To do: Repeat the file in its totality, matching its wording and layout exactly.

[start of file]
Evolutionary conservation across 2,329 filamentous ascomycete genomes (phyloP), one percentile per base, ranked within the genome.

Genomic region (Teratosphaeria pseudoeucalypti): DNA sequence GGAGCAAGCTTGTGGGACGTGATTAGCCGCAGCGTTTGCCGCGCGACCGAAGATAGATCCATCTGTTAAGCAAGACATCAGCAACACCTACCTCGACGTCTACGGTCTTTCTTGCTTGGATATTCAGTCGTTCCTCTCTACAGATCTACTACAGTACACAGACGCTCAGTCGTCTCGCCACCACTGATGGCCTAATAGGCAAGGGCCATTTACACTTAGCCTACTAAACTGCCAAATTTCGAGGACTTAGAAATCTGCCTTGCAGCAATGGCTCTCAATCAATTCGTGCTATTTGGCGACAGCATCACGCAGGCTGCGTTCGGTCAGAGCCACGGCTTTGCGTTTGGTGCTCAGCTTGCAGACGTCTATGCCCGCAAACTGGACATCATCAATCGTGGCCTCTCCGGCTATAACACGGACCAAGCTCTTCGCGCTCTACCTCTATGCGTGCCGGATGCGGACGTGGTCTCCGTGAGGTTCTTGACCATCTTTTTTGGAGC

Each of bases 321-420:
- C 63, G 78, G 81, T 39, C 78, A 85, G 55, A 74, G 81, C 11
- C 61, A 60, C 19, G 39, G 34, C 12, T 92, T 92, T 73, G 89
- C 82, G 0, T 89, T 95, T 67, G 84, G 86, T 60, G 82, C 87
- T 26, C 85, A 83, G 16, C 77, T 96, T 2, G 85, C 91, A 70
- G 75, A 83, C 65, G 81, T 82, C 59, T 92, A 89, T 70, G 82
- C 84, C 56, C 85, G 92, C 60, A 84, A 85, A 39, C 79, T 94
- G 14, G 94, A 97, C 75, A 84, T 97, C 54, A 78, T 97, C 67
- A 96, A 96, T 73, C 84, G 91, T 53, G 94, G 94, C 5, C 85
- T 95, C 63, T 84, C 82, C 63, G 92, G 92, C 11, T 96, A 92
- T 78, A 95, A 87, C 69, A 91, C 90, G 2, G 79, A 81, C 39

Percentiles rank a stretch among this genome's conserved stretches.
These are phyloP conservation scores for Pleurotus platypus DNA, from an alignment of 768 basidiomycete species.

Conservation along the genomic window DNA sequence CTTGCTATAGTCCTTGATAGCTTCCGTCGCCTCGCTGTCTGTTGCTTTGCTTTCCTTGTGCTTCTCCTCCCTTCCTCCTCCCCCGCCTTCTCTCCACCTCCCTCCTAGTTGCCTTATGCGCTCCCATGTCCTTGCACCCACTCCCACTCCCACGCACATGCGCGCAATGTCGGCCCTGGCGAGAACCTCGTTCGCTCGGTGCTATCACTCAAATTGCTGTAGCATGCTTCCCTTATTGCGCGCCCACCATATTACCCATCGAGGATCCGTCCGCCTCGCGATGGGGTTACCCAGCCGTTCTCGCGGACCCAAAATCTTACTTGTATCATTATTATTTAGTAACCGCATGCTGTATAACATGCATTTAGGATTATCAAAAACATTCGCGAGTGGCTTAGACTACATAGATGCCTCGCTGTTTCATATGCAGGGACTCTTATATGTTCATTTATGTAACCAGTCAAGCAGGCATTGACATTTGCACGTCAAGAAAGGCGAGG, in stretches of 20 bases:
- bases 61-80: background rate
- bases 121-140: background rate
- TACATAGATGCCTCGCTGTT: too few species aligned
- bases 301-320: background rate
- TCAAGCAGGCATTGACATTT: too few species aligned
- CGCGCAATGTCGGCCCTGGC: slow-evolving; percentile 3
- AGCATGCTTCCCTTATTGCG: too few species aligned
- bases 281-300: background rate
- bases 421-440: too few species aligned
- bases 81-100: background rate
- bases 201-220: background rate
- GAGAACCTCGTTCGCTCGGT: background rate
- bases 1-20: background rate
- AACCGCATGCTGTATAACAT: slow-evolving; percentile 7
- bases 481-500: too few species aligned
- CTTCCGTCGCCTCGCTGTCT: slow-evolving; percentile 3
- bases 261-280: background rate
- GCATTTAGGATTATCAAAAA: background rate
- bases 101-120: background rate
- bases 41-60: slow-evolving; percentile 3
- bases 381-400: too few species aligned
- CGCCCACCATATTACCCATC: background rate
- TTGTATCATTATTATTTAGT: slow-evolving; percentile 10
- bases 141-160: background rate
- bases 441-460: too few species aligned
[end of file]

Evolutionary conservation across 2,329 filamentous ascomycete genomes (phyloP), one percentile per base, ranked within the genome.

Genomic region (Teratosphaeria pseudoeucalypti): DNA sequence GGAGCAAGCTTGTGGGACGTGATTAGCCGCAGCGTTTGCCGCGCGACCGAAGATAGATCCATCTGTTAAGCAAGACATCAGCAACACCTACCTCGACGTCTACGGTCTTTCTTGCTTGGATATTCAGTCGTTCCTCTCTACAGATCTACTACAGTACACAGACGCTCAGTCGTCTCGCCACCACTGATGGCCTAATAGGCAAGGGCCATTTACACTTAGCCTACTAAACTGCCAAATTTCGAGGACTTAGAAATCTGCCTTGCAGCAATGGCTCTCAATCAATTCGTGCTATTTGGCGACAGCATCACGCAGGCTGCGTTCGGTCAGAGCCACGGCTTTGCGTTTGGTGCTCAGCTTGCAGACGTCTATGCCCGCAAACTGGACATCATCAATCGTGGCCTCTCCGGCTATAACACGGACCAAGCTCTTCGCGCTCTACCTCTATGCGTGCCGGATGCGGACGTGGTCTCCGTGAGGTTCTTGACCATCTTTTTTGGAGC

Each of bases 321-420:
- C 63, G 78, G 81, T 39, C 78, A 85, G 55, A 74, G 81, C 11
- C 61, A 60, C 19, G 39, G 34, C 12, T 92, T 92, T 73, G 89
- C 82, G 0, T 89, T 95, T 67, G 84, G 86, T 60, G 82, C 87
- T 26, C 85, A 83, G 16, C 77, T 96, T 2, G 85, C 91, A 70
- G 75, A 83, C 65, G 81, T 82, C 59, T 92, A 89, T 70, G 82
- C 84, C 56, C 85, G 92, C 60, A 84, A 85, A 39, C 79, T 94
- G 14, G 94, A 97, C 75, A 84, T 97, C 54, A 78, T 97, C 67
- A 96, A 96, T 73, C 84, G 91, T 53, G 94, G 94, C 5, C 85
- T 95, C 63, T 84, C 82, C 63, G 92, G 92, C 11, T 96, A 92
- T 78, A 95, A 87, C 69, A 91, C 90, G 2, G 79, A 81, C 39

Percentiles rank a stretch among this genome's conserved stretches.
These are phyloP conservation scores for Pleurotus platypus DNA, from an alignment of 768 basidiomycete species.

Conservation along the genomic window DNA sequence CTTGCTATAGTCCTTGATAGCTTCCGTCGCCTCGCTGTCTGTTGCTTTGCTTTCCTTGTGCTTCTCCTCCCTTCCTCCTCCCCCGCCTTCTCTCCACCTCCCTCCTAGTTGCCTTATGCGCTCCCATGTCCTTGCACCCACTCCCACTCCCACGCACATGCGCGCAATGTCGGCCCTGGCGAGAACCTCGTTCGCTCGGTGCTATCACTCAAATTGCTGTAGCATGCTTCCCTTATTGCGCGCCCACCATATTACCCATCGAGGATCCGTCCGCCTCGCGATGGGGTTACCCAGCCGTTCTCGCGGACCCAAAATCTTACTTGTATCATTATTATTTAGTAACCGCATGCTGTATAACATGCATTTAGGATTATCAAAAACATTCGCGAGTGGCTTAGACTACATAGATGCCTCGCTGTTTCATATGCAGGGACTCTTATATGTTCATTTATGTAACCAGTCAAGCAGGCATTGACATTTGCACGTCAAGAAAGGCGAGG, in stretches of 20 bases:
- bases 61-80: background rate
- bases 121-140: background rate
- TACATAGATGCCTCGCTGTT: too few species aligned
- bases 301-320: background rate
- TCAAGCAGGCATTGACATTT: too few species aligned
- CGCGCAATGTCGGCCCTGGC: slow-evolving; percentile 3
- AGCATGCTTCCCTTATTGCG: too few species aligned
- bases 281-300: background rate
- bases 421-440: too few species aligned
- bases 81-100: background rate
- bases 201-220: background rate
- GAGAACCTCGTTCGCTCGGT: background rate
- bases 1-20: background rate
- AACCGCATGCTGTATAACAT: slow-evolving; percentile 7
- bases 481-500: too few species aligned
- CTTCCGTCGCCTCGCTGTCT: slow-evolving; percentile 3
- bases 261-280: background rate
- GCATTTAGGATTATCAAAAA: background rate
- bases 101-120: background rate
- bases 41-60: slow-evolving; percentile 3
- bases 381-400: too few species aligned
- CGCCCACCATATTACCCATC: background rate
- TTGTATCATTATTATTTAGT: slow-evolving; percentile 10
- bases 141-160: background rate
- bases 441-460: too few species aligned